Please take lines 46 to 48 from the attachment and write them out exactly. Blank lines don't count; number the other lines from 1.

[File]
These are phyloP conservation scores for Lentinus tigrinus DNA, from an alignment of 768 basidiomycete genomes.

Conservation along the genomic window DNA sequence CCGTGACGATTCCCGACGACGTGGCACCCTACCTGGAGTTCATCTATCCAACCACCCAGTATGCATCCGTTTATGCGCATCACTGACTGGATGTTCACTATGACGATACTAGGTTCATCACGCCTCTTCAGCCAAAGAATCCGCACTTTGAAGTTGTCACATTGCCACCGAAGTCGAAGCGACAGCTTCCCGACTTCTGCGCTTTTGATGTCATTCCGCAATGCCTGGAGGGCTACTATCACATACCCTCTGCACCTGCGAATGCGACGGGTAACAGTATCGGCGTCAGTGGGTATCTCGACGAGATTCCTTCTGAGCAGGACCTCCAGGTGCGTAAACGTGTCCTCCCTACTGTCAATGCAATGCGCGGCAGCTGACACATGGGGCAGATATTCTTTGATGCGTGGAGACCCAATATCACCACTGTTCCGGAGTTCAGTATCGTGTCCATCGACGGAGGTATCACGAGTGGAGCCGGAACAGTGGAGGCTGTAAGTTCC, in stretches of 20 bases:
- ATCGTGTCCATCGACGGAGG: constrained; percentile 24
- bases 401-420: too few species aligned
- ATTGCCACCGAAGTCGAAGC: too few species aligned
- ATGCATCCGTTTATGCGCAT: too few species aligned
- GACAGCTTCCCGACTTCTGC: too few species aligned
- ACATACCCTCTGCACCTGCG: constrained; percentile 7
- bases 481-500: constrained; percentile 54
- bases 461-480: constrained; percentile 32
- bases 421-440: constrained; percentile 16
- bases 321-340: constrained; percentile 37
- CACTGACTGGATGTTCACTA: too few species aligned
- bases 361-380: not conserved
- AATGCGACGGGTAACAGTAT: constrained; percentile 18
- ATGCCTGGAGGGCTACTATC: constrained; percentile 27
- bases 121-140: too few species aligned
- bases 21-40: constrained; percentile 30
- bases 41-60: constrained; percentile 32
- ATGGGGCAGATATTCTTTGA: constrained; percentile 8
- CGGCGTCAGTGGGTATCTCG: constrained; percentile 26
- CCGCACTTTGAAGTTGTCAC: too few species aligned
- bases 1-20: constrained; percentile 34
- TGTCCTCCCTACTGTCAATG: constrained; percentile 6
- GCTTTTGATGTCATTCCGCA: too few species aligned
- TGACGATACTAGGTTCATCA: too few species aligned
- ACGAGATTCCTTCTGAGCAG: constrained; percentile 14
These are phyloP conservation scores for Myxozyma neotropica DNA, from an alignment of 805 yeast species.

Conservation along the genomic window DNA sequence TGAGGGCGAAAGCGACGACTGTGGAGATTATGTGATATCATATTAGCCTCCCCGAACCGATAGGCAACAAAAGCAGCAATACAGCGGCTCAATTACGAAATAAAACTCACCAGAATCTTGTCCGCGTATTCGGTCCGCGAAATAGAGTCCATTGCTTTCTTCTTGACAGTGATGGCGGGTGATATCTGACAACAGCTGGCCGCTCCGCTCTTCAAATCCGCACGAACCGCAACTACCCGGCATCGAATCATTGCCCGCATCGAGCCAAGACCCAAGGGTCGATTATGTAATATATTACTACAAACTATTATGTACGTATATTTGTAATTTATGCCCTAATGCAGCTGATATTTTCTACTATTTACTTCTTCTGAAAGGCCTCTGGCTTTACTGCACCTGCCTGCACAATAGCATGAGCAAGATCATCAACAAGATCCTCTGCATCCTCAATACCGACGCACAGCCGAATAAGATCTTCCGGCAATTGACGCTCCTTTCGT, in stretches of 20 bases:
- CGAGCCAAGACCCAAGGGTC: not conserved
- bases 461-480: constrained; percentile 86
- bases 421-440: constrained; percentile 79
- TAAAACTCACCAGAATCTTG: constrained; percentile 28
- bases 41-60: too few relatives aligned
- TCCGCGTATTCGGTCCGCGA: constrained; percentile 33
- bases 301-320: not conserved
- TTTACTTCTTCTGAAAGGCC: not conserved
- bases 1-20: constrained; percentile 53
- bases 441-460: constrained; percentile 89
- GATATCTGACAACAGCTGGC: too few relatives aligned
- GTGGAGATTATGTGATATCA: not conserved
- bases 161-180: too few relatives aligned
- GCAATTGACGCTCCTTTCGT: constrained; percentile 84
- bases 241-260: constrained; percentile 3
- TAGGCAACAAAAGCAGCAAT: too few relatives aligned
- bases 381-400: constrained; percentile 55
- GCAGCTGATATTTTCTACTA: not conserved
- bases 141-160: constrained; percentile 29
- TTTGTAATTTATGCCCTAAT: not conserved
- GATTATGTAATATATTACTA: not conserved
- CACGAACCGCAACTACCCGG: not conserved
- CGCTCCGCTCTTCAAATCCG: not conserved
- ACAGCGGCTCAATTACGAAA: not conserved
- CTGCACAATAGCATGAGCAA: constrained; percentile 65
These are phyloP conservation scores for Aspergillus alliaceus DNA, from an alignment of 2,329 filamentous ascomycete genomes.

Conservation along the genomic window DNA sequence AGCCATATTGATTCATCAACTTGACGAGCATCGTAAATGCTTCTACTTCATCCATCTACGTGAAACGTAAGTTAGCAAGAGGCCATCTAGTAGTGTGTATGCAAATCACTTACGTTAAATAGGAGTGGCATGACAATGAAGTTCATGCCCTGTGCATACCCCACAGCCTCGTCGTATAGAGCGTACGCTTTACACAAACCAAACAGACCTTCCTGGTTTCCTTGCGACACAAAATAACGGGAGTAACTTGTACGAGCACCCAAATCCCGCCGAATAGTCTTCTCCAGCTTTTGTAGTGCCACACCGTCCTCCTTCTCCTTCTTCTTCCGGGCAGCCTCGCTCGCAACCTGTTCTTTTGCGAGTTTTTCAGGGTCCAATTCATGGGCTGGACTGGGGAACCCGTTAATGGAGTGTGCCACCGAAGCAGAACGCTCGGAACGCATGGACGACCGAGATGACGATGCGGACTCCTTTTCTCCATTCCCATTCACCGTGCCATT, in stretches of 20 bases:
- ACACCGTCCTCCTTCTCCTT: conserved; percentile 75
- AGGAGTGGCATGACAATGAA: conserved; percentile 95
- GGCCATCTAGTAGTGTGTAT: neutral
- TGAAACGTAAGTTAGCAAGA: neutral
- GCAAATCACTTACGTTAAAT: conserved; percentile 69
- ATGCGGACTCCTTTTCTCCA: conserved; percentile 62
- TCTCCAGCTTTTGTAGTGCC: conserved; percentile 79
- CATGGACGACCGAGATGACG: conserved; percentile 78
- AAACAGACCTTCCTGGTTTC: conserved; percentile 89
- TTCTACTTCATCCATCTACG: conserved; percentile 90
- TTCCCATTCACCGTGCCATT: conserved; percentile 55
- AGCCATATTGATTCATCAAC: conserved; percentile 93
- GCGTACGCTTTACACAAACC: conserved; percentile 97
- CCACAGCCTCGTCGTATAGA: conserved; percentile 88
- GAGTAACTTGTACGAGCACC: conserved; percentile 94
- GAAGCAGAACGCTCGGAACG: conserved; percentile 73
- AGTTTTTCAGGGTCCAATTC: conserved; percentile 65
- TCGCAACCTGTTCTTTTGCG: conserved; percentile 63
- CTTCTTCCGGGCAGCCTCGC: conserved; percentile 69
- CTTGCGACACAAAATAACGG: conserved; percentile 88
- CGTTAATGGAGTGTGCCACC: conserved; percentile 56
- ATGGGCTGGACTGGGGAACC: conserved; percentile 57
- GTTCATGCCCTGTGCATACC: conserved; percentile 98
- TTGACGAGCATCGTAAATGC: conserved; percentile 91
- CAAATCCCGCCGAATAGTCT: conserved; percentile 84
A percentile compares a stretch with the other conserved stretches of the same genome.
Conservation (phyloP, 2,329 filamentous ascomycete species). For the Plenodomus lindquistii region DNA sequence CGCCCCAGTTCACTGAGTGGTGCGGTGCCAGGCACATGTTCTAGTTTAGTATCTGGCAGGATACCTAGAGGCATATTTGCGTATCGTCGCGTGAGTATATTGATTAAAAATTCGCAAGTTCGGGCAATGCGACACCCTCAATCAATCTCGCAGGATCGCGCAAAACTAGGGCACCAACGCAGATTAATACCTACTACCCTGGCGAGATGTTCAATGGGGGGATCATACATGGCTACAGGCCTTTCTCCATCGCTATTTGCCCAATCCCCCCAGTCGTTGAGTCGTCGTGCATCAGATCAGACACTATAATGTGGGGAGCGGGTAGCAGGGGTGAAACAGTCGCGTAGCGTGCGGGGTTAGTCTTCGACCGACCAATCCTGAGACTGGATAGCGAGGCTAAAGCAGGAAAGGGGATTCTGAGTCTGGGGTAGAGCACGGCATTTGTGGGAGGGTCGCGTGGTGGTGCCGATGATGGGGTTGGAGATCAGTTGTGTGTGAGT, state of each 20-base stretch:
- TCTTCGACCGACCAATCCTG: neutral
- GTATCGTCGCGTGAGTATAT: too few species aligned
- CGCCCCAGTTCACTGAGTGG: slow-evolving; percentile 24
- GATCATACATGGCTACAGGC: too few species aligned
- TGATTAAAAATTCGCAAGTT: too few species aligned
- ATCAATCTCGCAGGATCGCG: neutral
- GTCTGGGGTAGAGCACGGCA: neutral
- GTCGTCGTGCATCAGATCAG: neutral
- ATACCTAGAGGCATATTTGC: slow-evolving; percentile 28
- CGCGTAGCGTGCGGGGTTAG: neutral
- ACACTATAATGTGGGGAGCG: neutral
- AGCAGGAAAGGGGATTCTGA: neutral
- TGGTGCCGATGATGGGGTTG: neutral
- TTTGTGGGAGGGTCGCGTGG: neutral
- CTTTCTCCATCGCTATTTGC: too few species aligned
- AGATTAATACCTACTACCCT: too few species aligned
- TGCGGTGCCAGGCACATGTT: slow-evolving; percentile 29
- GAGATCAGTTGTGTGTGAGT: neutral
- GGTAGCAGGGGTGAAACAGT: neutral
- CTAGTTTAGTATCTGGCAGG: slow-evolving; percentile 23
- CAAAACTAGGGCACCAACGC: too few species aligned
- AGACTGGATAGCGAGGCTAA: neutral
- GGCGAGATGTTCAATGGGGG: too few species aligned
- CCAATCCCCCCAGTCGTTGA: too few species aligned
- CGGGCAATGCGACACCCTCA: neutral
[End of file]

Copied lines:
- bases 381-400: constrained; percentile 55
- GCAGCTGATATTTTCTACTA: not conserved
- bases 141-160: constrained; percentile 29